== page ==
Saturday, April 22, 2006
THAT BIG RED DOOR
atching the Washington Journal call in program on C-SPAN last night reminded me of something I'd wanted to mention here since President Bush's last visit to Beijing. The first hour of last night's program was devoted to the news coverage of the Chinese protester who yelled at President Hu at the White House, and discussion of its possible effects on relations, the importance the Chinese side places on protocol and the amount of honour extended to the Chinese president. Several of the callers brought up President Bush's "gaffe" in Beijing, when he had delivered a speech and then tried to leave the stage through a large, red, and very locked door. It was of course a "gotcha" moment for the media, which replayed the tape many times during that period for maximum presidential embarrassment. A few of the "don't support President Bush" callers last night surmised that the Chinese protester at the White House had actually been planted by the administration to embarrass President Hu, and to get even for the locked door incident last year.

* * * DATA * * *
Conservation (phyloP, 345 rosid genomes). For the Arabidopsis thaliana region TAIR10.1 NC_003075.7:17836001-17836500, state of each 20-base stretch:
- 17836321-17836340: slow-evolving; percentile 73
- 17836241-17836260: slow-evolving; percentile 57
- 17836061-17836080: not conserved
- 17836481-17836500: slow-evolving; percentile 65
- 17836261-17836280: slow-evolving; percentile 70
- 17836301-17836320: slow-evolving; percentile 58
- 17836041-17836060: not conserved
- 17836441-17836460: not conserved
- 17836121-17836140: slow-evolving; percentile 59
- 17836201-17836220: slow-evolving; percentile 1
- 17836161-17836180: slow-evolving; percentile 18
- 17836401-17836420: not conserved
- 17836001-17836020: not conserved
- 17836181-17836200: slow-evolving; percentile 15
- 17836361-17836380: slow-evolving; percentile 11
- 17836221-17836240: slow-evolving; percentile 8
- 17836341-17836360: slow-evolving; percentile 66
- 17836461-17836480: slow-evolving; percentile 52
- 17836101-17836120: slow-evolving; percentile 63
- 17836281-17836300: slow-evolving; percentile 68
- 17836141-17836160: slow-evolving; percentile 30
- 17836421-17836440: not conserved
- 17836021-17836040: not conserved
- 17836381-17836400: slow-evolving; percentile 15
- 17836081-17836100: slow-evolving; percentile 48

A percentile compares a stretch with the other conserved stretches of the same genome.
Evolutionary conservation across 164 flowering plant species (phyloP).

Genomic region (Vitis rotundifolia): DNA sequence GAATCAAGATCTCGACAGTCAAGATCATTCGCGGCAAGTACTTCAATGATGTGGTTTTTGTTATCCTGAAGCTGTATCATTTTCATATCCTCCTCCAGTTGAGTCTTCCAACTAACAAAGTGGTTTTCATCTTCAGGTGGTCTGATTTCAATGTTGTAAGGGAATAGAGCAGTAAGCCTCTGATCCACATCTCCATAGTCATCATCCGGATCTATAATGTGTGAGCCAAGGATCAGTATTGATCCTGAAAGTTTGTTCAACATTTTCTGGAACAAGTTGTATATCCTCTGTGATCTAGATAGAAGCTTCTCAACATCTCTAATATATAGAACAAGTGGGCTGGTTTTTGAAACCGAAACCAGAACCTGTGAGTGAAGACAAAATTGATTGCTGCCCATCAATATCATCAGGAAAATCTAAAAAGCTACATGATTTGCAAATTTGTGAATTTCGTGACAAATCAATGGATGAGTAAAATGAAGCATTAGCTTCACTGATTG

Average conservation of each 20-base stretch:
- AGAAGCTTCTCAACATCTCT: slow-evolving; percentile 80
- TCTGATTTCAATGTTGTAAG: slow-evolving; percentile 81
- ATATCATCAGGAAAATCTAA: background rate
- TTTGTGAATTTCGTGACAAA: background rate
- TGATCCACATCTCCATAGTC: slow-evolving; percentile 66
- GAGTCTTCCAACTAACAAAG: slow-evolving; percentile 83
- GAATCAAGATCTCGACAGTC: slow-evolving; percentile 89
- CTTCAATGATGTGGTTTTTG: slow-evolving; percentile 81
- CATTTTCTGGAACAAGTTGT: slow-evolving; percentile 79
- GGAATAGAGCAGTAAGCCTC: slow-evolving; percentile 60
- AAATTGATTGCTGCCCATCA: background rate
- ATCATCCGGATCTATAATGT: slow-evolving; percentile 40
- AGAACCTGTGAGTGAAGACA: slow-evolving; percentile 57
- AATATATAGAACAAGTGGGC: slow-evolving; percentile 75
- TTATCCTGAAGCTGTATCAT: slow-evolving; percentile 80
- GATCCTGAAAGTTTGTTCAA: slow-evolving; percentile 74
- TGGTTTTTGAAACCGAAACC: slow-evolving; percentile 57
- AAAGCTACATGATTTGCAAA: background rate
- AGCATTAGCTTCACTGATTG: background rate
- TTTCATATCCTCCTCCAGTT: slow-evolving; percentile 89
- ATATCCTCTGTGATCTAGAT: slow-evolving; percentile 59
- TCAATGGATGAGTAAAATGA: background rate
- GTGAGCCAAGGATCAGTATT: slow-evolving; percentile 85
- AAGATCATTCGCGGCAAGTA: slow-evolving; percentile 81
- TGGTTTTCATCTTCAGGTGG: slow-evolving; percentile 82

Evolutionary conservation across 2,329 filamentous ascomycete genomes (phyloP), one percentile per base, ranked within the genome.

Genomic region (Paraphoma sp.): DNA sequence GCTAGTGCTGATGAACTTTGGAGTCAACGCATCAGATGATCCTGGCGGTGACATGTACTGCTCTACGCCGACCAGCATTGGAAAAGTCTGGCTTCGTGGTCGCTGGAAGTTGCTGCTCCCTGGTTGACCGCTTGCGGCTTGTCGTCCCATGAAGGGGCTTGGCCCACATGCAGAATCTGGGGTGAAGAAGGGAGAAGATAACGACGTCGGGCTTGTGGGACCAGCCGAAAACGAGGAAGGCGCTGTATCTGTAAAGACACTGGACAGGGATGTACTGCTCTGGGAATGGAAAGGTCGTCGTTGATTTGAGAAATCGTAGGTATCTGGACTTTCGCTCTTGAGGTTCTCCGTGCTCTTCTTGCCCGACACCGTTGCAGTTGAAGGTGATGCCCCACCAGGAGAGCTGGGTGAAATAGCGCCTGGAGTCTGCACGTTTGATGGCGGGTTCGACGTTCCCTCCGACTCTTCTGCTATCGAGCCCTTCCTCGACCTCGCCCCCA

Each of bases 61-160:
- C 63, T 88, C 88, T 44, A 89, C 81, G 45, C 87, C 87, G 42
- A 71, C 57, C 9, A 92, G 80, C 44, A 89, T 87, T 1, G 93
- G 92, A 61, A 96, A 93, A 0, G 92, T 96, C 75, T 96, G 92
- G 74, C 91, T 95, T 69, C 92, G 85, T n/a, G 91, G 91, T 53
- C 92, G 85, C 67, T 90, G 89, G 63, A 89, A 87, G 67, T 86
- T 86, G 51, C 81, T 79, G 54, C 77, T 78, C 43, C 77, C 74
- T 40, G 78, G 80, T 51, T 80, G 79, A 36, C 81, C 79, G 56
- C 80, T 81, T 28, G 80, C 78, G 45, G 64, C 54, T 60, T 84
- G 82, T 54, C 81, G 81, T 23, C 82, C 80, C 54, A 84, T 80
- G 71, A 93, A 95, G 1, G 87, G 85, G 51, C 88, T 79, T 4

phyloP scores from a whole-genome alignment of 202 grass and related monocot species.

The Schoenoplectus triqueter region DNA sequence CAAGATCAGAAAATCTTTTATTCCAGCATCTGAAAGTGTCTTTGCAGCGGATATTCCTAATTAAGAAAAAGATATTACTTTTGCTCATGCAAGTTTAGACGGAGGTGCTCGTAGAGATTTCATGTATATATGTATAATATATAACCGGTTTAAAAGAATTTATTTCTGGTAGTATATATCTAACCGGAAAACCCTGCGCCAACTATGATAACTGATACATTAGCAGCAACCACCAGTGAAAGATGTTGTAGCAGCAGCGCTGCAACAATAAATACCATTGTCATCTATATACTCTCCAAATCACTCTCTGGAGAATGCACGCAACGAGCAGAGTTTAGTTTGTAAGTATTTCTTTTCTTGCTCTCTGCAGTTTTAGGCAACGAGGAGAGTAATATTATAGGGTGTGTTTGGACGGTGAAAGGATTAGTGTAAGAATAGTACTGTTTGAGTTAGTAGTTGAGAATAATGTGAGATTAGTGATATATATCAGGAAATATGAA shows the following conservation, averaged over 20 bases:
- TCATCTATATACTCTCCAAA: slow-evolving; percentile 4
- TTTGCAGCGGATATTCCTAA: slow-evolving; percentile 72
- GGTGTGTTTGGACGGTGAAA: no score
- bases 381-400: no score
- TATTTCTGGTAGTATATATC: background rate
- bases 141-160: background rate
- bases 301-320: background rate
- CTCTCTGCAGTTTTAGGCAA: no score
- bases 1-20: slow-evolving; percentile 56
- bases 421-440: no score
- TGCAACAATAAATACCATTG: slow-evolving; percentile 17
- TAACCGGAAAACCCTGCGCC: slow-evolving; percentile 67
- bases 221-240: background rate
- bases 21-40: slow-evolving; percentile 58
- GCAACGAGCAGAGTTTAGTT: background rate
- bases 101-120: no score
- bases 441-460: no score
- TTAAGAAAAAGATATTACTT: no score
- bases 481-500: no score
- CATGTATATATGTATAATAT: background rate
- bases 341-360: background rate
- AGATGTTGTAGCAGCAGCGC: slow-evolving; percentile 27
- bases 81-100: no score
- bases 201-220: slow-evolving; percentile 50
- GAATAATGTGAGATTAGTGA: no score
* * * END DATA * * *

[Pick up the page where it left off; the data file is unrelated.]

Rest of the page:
This is of course a pretty stupid conspiracy theory, but fairly standard fare for Bush haters. In fact, when the media was making much of Bush's supposed ineptness for yanking on that locked door, all over Asia people were seeing a different video clip of President Bush, on the very same stage, opening that very same big, red door, and exiting through it. The clip was part of a montage of news events in an advertisement for StarTV News (StarTV comes out of Hong Kong). You see, Mr. Bush had been in Beijing some months earlier (I forget if it was an APEC summit, or what). He had spoken in the very same venue, and had used the infamous red door to leave the stage. Six months later (or whatever it was), he attempted the very same exit strategy, and it was locked. What a bozo, eh? I don't think so, and neither would any fair minded person. But that was the dominant narrative at the time.
It would surely be interesting to know who decided that the door should be locked the second time around. Something simple, like he wasn't supposed to go that way in the first place, so a functionary decided to lock it the second time? Or was it a conscious plan, knowing that he would go the same way as he did previously, to make him look awkward? Planned or unplanned, we'll probably never know. Most likely it was a simple mistake, and the door was supposed to be unlocked for him. It was probably an innocent error on someone's part, for I would hope the Chinese officials wouldn't stoop so low as to do it intentionally. It most certainly wasn't an example of President Bush's alleged stupidity, as spun repetitiously by the mass American media.